WARSAW, Poland — Abortion advocacy groups in Poland say they’ve been receiving between five and ten calls a day from pregnant Ukrainian refugees seeking help since Russia first invaded Ukraine and people started fleeing for Poland, a country with some of the most restrictive abortion laws in Europe.
Aborcyjny Dream Team, a grassroots group in Poland that helps women access abortion, is part of the Abortions Without Border collective. One of the group’s organisers, Ryś Olimpia, told VICE World News the collective has received about five calls per day from pregnant people fleeing Ukraine since Feb. 24.
“When the war started in Ukraine, Abortion Dream Team immediately translated all protocols, information about how to get medication, and how to order medication into Russian and Ukrainian,” Olimpia said. “Immediately women started getting in touch.”
“During war, these women and people who are pregnant have found themselves in a situation where they lost their homes, had to flee,” Olimpia said. “This is a really hard moment to be pregnant, so that’s why it makes sense that they’ve started reaching out to us.”
In Poland, almost all abortions are illegal—only people whose lives are threatened by their pregnancies or people who are pregnant because of rape are legally allowed to terminate their pregnancies. Even in extreme circumstances it can be difficult for people to find specialists willing to perform abortions, experts say. Women whose fetuses have severe or irreversible defects aren’t allowed to get abortions.
The morning-after pill is also hard to track down—patients need a prescription from a willing doctor—and it’s often expensive.
Compare that to the situation in Ukraine, where pregnant Polish folks would sometimes travel to access abortions. In Ukraine, women can purchase the morning-after pill over the counter and abortion is legal during the first 12 weeks of pregnancy. After 12 weeks, women can still access abortions for a number of reasons, including medical and psychological.
“Ukrainians have found their way into a country that’s totally banned abortion,” said Krystyna Kacpura, director of Federacja na rzecz Kobiet i Planowania Rodziny, or Federation for Women and Family Planning.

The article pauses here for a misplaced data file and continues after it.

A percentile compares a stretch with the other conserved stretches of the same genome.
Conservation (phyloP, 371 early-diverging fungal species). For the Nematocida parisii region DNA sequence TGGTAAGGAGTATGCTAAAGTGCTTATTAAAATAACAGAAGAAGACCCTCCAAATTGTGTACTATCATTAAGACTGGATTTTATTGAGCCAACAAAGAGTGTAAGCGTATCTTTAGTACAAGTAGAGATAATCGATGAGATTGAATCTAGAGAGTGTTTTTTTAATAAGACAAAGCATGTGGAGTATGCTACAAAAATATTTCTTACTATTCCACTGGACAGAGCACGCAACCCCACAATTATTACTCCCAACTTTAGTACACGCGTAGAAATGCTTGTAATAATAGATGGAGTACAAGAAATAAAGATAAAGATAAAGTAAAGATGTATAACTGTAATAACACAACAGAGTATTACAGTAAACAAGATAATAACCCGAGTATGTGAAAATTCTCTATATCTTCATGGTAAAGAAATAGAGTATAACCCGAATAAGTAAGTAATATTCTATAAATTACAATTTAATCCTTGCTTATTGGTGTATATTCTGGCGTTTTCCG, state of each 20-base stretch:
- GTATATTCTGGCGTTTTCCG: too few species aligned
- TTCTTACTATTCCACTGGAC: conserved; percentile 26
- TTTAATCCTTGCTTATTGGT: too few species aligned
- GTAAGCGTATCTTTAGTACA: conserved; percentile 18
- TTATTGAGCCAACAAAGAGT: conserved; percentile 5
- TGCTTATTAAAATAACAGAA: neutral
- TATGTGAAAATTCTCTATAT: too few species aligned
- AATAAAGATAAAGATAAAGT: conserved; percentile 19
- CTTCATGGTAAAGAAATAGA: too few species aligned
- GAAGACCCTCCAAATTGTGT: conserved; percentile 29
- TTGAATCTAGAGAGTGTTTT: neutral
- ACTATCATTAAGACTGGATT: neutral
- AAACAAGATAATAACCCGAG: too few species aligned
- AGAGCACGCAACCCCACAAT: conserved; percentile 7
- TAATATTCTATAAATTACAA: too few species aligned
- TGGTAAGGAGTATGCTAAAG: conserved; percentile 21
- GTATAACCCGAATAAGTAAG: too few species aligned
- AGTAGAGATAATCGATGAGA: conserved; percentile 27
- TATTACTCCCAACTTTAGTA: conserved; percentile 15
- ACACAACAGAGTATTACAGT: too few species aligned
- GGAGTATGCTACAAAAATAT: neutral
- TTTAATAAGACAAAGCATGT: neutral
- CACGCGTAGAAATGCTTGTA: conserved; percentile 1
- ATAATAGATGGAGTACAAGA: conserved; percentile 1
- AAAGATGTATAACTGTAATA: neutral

Some Polish anti-abortion groups were even handing out fliers with anti-abortion messaging to refugees at the Ukraine-Poland border. “The biggest threat to peace is abortion,” one viral flier says. “If a woman is allowed to kill her child what’s stopping me or you from killing each other?”
Kacpura said her organization has received about 300 calls from Ukrainian women asking for help, most of whom have asked about abortion access. That’s an average of about 10 women per day since the war started.
The demand has been so overwhelming that Kacpura’s group launched a helpline earlier this week for Ukrainian refugees. It's staffed by a Ukrainian gynaecologist who also fled the war.
“That phone works three times per week, for four hours,” Kacpura said, adding that 500 women’s groups in Ukraine and Poland are aware of the helpline.
Kacpura said that her organisation works with a network of gynaecologists and doctors in Poland who’ve already said they’d help Ukrainians for free. Together, they help women access abortions, abortion pills obtained abroad, morning-after pills, birth control, as well as accompanying doctor oversight.
“We try to pay as much as possible. Sometimes women need help getting to a doctor, paying for medications,” Kacpura said, adding that she hopes they continue to have enough funding to cover such costs.
Abortion Dream Team similarly helps women access abortion, specifically abortion pills, and healthcare. For now, the organization hasn’t worked with Abortions Without Borders to send Ukrainian people abroad to get a clinical abortion, but Olimpia said her network is resourceful and will keep strategizing how to help.
“During the pandemic, women from Abortions Without Border still figured out how to send people abroad... so, really, we’re able to do a lot to help people.”
Follow Anya Zoledziowski on Twitter.